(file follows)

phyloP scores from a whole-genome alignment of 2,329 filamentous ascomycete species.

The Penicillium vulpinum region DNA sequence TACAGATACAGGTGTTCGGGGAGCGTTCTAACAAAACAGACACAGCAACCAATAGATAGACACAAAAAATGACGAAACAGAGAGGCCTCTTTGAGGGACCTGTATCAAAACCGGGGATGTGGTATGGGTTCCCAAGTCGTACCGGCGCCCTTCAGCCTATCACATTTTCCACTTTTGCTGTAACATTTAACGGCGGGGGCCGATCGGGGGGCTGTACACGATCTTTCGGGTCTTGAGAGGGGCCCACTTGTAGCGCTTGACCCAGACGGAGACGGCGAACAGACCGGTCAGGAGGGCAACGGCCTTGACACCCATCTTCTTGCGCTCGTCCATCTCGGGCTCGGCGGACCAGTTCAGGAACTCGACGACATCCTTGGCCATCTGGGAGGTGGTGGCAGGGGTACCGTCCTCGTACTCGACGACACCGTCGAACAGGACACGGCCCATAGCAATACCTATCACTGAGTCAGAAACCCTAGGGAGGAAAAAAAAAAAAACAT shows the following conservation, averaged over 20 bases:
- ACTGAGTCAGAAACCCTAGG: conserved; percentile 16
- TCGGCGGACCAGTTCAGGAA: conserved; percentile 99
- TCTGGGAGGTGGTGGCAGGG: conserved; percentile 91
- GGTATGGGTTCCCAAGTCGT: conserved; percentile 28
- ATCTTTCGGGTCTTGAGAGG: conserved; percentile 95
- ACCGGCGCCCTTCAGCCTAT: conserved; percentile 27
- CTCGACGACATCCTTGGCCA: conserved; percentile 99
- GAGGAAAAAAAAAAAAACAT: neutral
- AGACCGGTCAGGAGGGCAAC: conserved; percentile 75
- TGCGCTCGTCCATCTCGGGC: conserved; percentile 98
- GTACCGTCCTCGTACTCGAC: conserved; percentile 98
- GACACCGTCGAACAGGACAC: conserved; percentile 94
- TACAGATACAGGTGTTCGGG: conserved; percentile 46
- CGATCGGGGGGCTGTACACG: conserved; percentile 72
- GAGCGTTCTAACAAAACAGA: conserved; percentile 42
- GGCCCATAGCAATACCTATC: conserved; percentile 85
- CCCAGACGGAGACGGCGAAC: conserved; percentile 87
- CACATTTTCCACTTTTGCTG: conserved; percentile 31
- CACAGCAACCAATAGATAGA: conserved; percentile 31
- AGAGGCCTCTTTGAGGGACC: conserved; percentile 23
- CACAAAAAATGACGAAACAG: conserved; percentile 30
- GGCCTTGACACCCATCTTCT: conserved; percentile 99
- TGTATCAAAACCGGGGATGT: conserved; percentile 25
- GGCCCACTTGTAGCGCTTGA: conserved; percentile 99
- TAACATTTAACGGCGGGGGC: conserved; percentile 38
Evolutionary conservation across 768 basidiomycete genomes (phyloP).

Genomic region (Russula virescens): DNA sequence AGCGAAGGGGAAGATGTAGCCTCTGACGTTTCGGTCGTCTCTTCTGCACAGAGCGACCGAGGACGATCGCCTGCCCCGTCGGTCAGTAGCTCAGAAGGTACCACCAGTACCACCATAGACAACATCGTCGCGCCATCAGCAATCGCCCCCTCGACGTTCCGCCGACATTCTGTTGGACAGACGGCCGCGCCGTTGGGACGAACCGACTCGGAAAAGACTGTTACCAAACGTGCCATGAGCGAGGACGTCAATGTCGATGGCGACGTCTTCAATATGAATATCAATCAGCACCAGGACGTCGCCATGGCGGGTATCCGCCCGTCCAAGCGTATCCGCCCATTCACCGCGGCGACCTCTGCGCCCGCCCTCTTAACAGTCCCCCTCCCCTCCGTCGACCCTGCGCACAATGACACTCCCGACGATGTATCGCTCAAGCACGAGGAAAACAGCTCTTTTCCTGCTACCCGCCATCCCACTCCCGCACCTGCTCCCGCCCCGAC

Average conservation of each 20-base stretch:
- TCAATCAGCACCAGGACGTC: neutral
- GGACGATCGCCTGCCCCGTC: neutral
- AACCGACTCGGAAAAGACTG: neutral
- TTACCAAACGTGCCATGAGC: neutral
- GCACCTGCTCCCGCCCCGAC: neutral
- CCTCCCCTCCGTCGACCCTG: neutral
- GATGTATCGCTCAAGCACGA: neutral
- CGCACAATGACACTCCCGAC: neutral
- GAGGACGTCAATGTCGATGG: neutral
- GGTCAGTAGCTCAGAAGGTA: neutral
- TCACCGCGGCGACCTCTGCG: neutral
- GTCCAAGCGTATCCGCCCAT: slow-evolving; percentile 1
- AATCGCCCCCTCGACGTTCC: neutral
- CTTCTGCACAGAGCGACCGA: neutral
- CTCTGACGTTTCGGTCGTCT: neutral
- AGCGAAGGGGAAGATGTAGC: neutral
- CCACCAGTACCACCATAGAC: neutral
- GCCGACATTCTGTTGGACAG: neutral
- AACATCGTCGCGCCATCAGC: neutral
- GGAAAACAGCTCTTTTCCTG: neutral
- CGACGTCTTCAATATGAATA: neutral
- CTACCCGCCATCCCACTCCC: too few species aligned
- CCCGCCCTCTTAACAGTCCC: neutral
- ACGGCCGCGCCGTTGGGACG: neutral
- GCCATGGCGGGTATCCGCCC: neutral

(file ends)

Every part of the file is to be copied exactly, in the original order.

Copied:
phyloP scores from a whole-genome alignment of 2,329 filamentous ascomycete species.

The Penicillium vulpinum region DNA sequence TACAGATACAGGTGTTCGGGGAGCGTTCTAACAAAACAGACACAGCAACCAATAGATAGACACAAAAAATGACGAAACAGAGAGGCCTCTTTGAGGGACCTGTATCAAAACCGGGGATGTGGTATGGGTTCCCAAGTCGTACCGGCGCCCTTCAGCCTATCACATTTTCCACTTTTGCTGTAACATTTAACGGCGGGGGCCGATCGGGGGGCTGTACACGATCTTTCGGGTCTTGAGAGGGGCCCACTTGTAGCGCTTGACCCAGACGGAGACGGCGAACAGACCGGTCAGGAGGGCAACGGCCTTGACACCCATCTTCTTGCGCTCGTCCATCTCGGGCTCGGCGGACCAGTTCAGGAACTCGACGACATCCTTGGCCATCTGGGAGGTGGTGGCAGGGGTACCGTCCTCGTACTCGACGACACCGTCGAACAGGACACGGCCCATAGCAATACCTATCACTGAGTCAGAAACCCTAGGGAGGAAAAAAAAAAAAACAT shows the following conservation, averaged over 20 bases:
- ACTGAGTCAGAAACCCTAGG: conserved; percentile 16
- TCGGCGGACCAGTTCAGGAA: conserved; percentile 99
- TCTGGGAGGTGGTGGCAGGG: conserved; percentile 91
- GGTATGGGTTCCCAAGTCGT: conserved; percentile 28
- ATCTTTCGGGTCTTGAGAGG: conserved; percentile 95
- ACCGGCGCCCTTCAGCCTAT: conserved; percentile 27
- CTCGACGACATCCTTGGCCA: conserved; percentile 99
- GAGGAAAAAAAAAAAAACAT: neutral
- AGACCGGTCAGGAGGGCAAC: conserved; percentile 75
- TGCGCTCGTCCATCTCGGGC: conserved; percentile 98
- GTACCGTCCTCGTACTCGAC: conserved; percentile 98
- GACACCGTCGAACAGGACAC: conserved; percentile 94
- TACAGATACAGGTGTTCGGG: conserved; percentile 46
- CGATCGGGGGGCTGTACACG: conserved; percentile 72
- GAGCGTTCTAACAAAACAGA: conserved; percentile 42
- GGCCCATAGCAATACCTATC: conserved; percentile 85
- CCCAGACGGAGACGGCGAAC: conserved; percentile 87
- CACATTTTCCACTTTTGCTG: conserved; percentile 31
- CACAGCAACCAATAGATAGA: conserved; percentile 31
- AGAGGCCTCTTTGAGGGACC: conserved; percentile 23
- CACAAAAAATGACGAAACAG: conserved; percentile 30
- GGCCTTGACACCCATCTTCT: conserved; percentile 99
- TGTATCAAAACCGGGGATGT: conserved; percentile 25
- GGCCCACTTGTAGCGCTTGA: conserved; percentile 99
- TAACATTTAACGGCGGGGGC: conserved; percentile 38
Evolutionary conservation across 768 basidiomycete genomes (phyloP).

Genomic region (Russula virescens): DNA sequence AGCGAAGGGGAAGATGTAGCCTCTGACGTTTCGGTCGTCTCTTCTGCACAGAGCGACCGAGGACGATCGCCTGCCCCGTCGGTCAGTAGCTCAGAAGGTACCACCAGTACCACCATAGACAACATCGTCGCGCCATCAGCAATCGCCCCCTCGACGTTCCGCCGACATTCTGTTGGACAGACGGCCGCGCCGTTGGGACGAACCGACTCGGAAAAGACTGTTACCAAACGTGCCATGAGCGAGGACGTCAATGTCGATGGCGACGTCTTCAATATGAATATCAATCAGCACCAGGACGTCGCCATGGCGGGTATCCGCCCGTCCAAGCGTATCCGCCCATTCACCGCGGCGACCTCTGCGCCCGCCCTCTTAACAGTCCCCCTCCCCTCCGTCGACCCTGCGCACAATGACACTCCCGACGATGTATCGCTCAAGCACGAGGAAAACAGCTCTTTTCCTGCTACCCGCCATCCCACTCCCGCACCTGCTCCCGCCCCGAC

Average conservation of each 20-base stretch:
- TCAATCAGCACCAGGACGTC: neutral
- GGACGATCGCCTGCCCCGTC: neutral
- AACCGACTCGGAAAAGACTG: neutral
- TTACCAAACGTGCCATGAGC: neutral
- GCACCTGCTCCCGCCCCGAC: neutral
- CCTCCCCTCCGTCGACCCTG: neutral
- GATGTATCGCTCAAGCACGA: neutral
- CGCACAATGACACTCCCGAC: neutral
- GAGGACGTCAATGTCGATGG: neutral
- GGTCAGTAGCTCAGAAGGTA: neutral
- TCACCGCGGCGACCTCTGCG: neutral
- GTCCAAGCGTATCCGCCCAT: slow-evolving; percentile 1
- AATCGCCCCCTCGACGTTCC: neutral
- CTTCTGCACAGAGCGACCGA: neutral
- CTCTGACGTTTCGGTCGTCT: neutral
- AGCGAAGGGGAAGATGTAGC: neutral
- CCACCAGTACCACCATAGAC: neutral
- GCCGACATTCTGTTGGACAG: neutral
- AACATCGTCGCGCCATCAGC: neutral
- GGAAAACAGCTCTTTTCCTG: neutral
- CGACGTCTTCAATATGAATA: neutral
- CTACCCGCCATCCCACTCCC: too few species aligned
- CCCGCCCTCTTAACAGTCCC: neutral
- ACGGCCGCGCCGTTGGGACG: neutral
- GCCATGGCGGGTATCCGCCC: neutral